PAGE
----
The initial phase of this project has sought to understand how those within the education system perceive EMU and how it might be implemented. Two aspects of the research are reported here.

The first focused upon individuals who work within the support and advisory domains in the education system. Most have some responsibility for advising teachers how EMU might be developed in practice. Twenty such individuals were interviewed during the 1990-91 school year. A supplementary exercise was also carried out which asked these individuals to log their communications concerning EMU during one specified week. The exercise provided some initial evidence about the level and form of communication within the network of individuals involved with EMU.

The second aspect of the research focused upon post-primary schools since they will have a major responsibility for implementing EMU in practice. A postal survey of all post-primary schools in Northern Ireland was carried out in June 1991 and information was sought on a number of issues including what teachers perceive EMU to be about, what sort of activity is already taking place within the school, and how EMU might be implemented in the future. As a supplement to this questions were also asked of a parent governor in each school and these responses are summarised in Appendix A.


Findings from the studies provide the basis for a number of recommendations and it is hoped that these offer a starting point for fruitful discussion as Education for Mutual Understanding makes the important transition from a voluntary to a statutory feature of the curriculum in schools in Northern Ireland.

The recommendations are outlined in more detail in Chapter 8 but, in general terms, they refer to four main areas:

  1. A clearer conceptual framework for EMU - the need for greater clarity concerning the diverse concepts which are associated with EMU for example, clearer understanding of the emphasis which may be placed on community relations issues, or the relationship between the cross-curricular theme and activities involving cross-community contact.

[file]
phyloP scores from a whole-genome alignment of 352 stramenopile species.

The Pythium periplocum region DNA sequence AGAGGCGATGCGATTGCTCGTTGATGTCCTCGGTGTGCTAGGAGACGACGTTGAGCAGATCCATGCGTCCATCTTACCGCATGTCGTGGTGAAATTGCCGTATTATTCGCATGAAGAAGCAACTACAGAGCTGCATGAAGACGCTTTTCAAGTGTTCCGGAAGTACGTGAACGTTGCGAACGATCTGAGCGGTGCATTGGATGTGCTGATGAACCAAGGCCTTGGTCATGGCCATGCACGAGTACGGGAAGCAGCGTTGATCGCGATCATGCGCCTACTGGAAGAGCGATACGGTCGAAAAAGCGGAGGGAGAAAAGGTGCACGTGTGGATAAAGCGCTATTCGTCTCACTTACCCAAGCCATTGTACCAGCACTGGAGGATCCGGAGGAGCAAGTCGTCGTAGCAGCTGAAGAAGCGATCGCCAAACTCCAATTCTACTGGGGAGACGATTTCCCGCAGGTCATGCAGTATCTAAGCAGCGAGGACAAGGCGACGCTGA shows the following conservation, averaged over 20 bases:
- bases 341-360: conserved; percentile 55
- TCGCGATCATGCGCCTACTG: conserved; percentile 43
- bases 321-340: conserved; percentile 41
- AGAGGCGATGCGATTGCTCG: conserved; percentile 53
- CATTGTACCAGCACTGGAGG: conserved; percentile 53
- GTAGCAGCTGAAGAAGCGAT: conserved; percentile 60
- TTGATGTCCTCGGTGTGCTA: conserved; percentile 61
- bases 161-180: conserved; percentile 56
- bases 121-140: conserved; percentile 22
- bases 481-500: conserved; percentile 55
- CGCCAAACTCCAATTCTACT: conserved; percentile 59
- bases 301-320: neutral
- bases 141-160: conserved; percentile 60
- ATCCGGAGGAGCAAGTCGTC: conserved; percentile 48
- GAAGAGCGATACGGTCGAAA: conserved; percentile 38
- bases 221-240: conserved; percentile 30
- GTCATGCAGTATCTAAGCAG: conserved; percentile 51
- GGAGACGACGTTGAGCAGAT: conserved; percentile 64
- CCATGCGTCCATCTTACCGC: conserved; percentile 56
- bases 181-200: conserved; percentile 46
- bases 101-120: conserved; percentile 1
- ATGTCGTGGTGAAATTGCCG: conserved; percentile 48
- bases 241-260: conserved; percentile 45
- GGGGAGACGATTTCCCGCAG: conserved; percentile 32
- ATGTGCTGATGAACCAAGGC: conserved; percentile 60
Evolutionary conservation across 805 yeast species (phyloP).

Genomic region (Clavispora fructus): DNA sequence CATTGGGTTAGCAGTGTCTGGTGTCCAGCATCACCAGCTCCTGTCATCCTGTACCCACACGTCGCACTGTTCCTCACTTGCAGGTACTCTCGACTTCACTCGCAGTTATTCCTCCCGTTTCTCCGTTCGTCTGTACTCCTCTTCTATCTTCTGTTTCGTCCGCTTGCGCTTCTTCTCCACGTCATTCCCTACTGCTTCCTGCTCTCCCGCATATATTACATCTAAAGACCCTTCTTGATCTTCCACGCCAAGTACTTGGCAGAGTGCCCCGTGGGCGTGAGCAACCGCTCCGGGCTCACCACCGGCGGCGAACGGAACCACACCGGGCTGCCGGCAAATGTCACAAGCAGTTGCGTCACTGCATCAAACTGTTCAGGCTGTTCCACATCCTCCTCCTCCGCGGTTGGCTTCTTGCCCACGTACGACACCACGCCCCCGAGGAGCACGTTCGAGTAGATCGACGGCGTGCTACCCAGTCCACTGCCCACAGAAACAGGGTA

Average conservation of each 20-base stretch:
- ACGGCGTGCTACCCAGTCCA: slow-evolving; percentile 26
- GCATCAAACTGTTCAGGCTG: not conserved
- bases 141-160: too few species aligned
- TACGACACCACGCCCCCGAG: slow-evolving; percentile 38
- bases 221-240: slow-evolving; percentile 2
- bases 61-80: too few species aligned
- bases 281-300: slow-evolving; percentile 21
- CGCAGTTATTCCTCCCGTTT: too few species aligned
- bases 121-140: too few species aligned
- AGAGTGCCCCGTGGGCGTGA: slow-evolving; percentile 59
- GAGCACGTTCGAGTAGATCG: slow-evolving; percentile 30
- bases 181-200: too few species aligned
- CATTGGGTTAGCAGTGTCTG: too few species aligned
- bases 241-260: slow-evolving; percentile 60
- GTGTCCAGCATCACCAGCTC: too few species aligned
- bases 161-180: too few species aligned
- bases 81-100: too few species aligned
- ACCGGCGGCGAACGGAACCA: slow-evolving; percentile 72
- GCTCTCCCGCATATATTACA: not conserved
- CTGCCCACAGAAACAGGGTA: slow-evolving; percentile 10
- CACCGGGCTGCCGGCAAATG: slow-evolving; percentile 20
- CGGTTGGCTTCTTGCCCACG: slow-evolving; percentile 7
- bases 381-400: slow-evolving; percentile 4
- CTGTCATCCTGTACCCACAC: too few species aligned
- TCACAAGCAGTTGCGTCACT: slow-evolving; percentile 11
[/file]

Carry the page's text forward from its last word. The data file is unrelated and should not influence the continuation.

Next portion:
2. Better co-ordination - the need to improve co-ordination between the various agencies with a responsibility or concern for the implementation of EMU.

  3. Better training - the need to give more priority to training and in-service education for teachers in support of EMU.

  4. Support for evaluation - the need to support schools as they find ways to evaluate the impact of including EMU in the curriculum.

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Chapter seven: Summary of findings

Advisory and support domains

  • Within advisory and support agencies there are multiple interpretations of EMU

  • Individuals are likely to carry an interpretation of EMU which is related to their own interests or biography

  • Most respondents working within statutory agencies found interpretations which associate EMU with ecumenism unhelpful

  • There is little co-ordination between agencies concerning EMU

Education and Library Boards

  • There are constraints on the extent to which Education and Library Boards will be able to support EMU, particularly in terms of providing adequate substitute cover for training

  • Those working within Boards experience little time or opportunity for strategic planning

  • The only publicly available statements of policy from Boards are brief statements which relate to the situation when EMU was not statutory

  • There is very little documentation on EMU available from Boards to inform schools and parents of how it will be supported

Cross Community Contact Scheme

  • School participation in the Scheme has grown steadily since it was introduced in 1987

  • During the 1990-91 school year over a quarter of all primary schools and over a half of all post-primary schools received funding from the Scheme

  • The impact of the Scheme on schools may have increased the perception that EMU is only about contact

  • A number of issues regarding the Scheme were raised by respondents including:

    • what level of support to schools the Scheme will be able to sustain in the long term

    • whether central administration of the Scheme is appropriate in the long term

  • Many respondents felt that Community Relations Branch should consider how it might support aspects of EMU which do not necessarily involve cross-community contact

Voluntary agencies

  • Movement of EMU on to the curriculum means that voluntary agencies are concerned that their particular contribution may become marginalised

  • Some voluntary agencies have found it more difficult to provide training opportunities for teachers as a result of education reform

  • The funding of voluntary agencies on a short-term basis makes long-term planning and staffing difficult

  • Voluntary agencies are concerned to evaluate their own work but need support to do this

Post-primary schools

  • Although schools recognise the wider dimensions of EMU the term is generally perceived as a shorthand code for community relations work

  • Nearly two-thirds of post-primary schools surveyed have yet to develop a formal policy on EMU

  • In the short term schools may develop EMU mainly by creating more cross community contact with other schools